Bullying more likely to affect students in Alabama

Middle school and high school are when people do the most growing, mentally and physically, but these years are also the time when bullying is most common.

Alabama is the eighth worst state in terms of bullying, according to a WalletHub study.

“I don’t know if I can specifically speak for Alabama as to why the cases are higher, but bullying happens everywhere,” said Mental Health Counselor Maggie Stutts.

There is the possibility that Alabama is low on the list because some schools do not monitor bullying, said Junior Drew Tucker.

“It’s not every school system, but there are some which do not enforce rules against bullying,” he said.

Students have reported cases of bullying to the Office of Student Conduct, said Director of Student Conduct & Student Affairs Assessment Kimberly Greenway.

“Bullying and cyberbullying are repeated and/or severe aggressive behaviors that intimidate or intentionally harm or control another person physically or emotionally, and are not protected by freedom of expression,” according to UNA’s Code of Student Conduct.

Stutts said the two major effects of bullying are depression and anxiety.

“Bullying causes a lot of anxiety for certain people because everyone wants to feel accepted and feel like they are a part of a group,” she said. “So, when they are ostracized and bullied in high school, I imagine it would be difficult for them to make connections on a college campus. They may be afraid to make new friends because they experienced a significant amount of bullying. They don’t know how they might be treated.”

Senior Mikesha Evans said bullying has left its effects on her.

“I still get somewhat depressed,” she said. “It comes and goes, but I pray through it.”

Evans said another effect of bullying is becoming mad at others for what someone else did.

“I’m working on that though,” she said. “Deep down inside I am a nice person, and I don’t want that attitude affecting the rest of my life.”

Drew said bullying can affect a person’s self-esteem.

“When I was younger, I was bullied alot in elementary and high school,” he said. “It really takes a toll on your self-esteem. You go about your day thinking that you’re lesser than all of the popular people.”

There are a few reasons why people would bully others, but personal issues might be the most common, said sophomore Deja Harris.

“I believe people bully because they have low self-esteem,” she said. “If they can’t be happy, why should anyone else?”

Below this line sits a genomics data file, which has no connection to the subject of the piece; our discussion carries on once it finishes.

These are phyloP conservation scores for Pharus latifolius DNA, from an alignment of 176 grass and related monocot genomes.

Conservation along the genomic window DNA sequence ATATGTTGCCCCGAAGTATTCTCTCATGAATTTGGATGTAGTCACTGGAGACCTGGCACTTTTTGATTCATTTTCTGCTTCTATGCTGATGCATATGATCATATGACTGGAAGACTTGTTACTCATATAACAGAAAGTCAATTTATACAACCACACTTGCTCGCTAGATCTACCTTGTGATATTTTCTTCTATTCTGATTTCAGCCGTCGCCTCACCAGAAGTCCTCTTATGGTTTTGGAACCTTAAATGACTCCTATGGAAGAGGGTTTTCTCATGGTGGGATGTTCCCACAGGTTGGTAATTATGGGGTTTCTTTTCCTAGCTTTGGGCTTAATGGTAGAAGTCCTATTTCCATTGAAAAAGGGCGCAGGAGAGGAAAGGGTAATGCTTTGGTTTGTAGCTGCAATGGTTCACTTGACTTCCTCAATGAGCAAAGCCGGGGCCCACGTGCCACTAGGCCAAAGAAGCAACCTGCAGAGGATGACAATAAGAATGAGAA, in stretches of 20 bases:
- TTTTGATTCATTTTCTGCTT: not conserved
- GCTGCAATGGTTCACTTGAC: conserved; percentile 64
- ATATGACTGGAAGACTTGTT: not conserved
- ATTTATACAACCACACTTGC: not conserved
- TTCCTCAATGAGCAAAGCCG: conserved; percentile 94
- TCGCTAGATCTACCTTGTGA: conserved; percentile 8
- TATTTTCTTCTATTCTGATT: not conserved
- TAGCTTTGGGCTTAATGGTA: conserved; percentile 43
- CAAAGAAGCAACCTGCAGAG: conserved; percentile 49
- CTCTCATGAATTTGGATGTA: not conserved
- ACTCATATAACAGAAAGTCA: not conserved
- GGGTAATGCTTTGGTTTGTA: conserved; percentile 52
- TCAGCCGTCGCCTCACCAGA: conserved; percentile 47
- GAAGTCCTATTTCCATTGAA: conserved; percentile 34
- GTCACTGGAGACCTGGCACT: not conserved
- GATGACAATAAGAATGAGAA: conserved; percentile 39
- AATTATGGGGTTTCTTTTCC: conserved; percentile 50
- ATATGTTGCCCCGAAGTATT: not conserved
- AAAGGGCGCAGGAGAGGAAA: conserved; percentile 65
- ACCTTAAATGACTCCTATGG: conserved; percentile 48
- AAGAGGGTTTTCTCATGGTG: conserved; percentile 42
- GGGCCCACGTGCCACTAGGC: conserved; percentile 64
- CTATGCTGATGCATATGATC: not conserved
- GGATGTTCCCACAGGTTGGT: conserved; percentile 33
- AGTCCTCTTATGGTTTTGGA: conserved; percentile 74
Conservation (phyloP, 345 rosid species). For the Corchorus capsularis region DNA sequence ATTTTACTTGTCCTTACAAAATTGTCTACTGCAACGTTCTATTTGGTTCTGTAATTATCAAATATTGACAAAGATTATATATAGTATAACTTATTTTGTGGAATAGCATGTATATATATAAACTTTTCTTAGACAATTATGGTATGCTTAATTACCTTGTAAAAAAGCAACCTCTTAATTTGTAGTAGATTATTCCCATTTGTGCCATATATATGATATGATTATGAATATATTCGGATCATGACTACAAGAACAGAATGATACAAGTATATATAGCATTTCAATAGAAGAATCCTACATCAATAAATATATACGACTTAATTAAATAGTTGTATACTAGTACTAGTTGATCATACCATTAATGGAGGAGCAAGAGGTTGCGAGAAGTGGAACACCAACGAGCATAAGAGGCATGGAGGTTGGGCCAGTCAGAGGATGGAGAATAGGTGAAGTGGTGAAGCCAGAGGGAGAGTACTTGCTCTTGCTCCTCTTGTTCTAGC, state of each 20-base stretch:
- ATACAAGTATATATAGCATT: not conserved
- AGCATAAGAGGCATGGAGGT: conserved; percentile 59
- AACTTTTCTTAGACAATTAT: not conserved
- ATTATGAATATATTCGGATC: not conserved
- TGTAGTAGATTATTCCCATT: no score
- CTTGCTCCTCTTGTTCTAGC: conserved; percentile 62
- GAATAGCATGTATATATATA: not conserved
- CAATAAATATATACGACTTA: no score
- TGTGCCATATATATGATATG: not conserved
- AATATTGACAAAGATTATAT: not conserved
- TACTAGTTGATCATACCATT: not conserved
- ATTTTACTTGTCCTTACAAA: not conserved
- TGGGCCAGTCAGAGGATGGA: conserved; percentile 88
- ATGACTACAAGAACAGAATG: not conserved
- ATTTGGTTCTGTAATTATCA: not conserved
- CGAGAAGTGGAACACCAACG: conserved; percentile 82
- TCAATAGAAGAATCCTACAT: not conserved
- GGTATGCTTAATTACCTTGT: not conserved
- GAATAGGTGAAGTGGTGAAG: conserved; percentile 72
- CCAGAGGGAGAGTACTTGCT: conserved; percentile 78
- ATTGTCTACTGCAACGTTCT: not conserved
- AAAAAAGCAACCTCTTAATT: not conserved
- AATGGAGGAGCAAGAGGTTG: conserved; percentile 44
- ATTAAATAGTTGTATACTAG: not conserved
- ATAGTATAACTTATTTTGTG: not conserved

There is no point in bullying, Drew said.

“It’s a big time waster,” he said. “It doesn’t help you or the person you’re bullying.”

Stutts said she believes bullying happens in college, but hopes it occurs less than in high school.

Greenway said students report more cases of cyberbullying than physical bullying.

Harris said she believes bullying still happens in college, but it is subtler.

“There’s no pushing people into lockers or stealing money, but people are snubbed,” she said. “Different groups might snub another because (that person) doesn’t fit in or they may talk about the person behind their back. I think in this way bullying is worse in college.”

Stutts said students who experience any of these issues should come to Student Counseling Services.

“We provide individual counseling,” she said. “All of our staff members are licensed counselors. So, if someone is experiencing anxiety or depression because of bullying or any other kind of symptom, we do address them in counseling.”

Evans said she has never went to Student Counseling Services.

“I went to counseling in 10th grade for bullying, but I haven’t gone during college.”

Evans said while she still has social anxiety, she does not believe she needs any more counseling.

Stutts said students should never be afraid to ask for help.

“If anyone ever feels like they are being bullied or something is going on beyond their control, it’s never a problem to ask for help,” she said. “That’s what we’re here for. We want to know if somebody’s struggling or needing help to get through a certain situation, especially if bullying is the root issue and it’s impacting their everyday life. We want to make sure everybody is getting their voice heard.”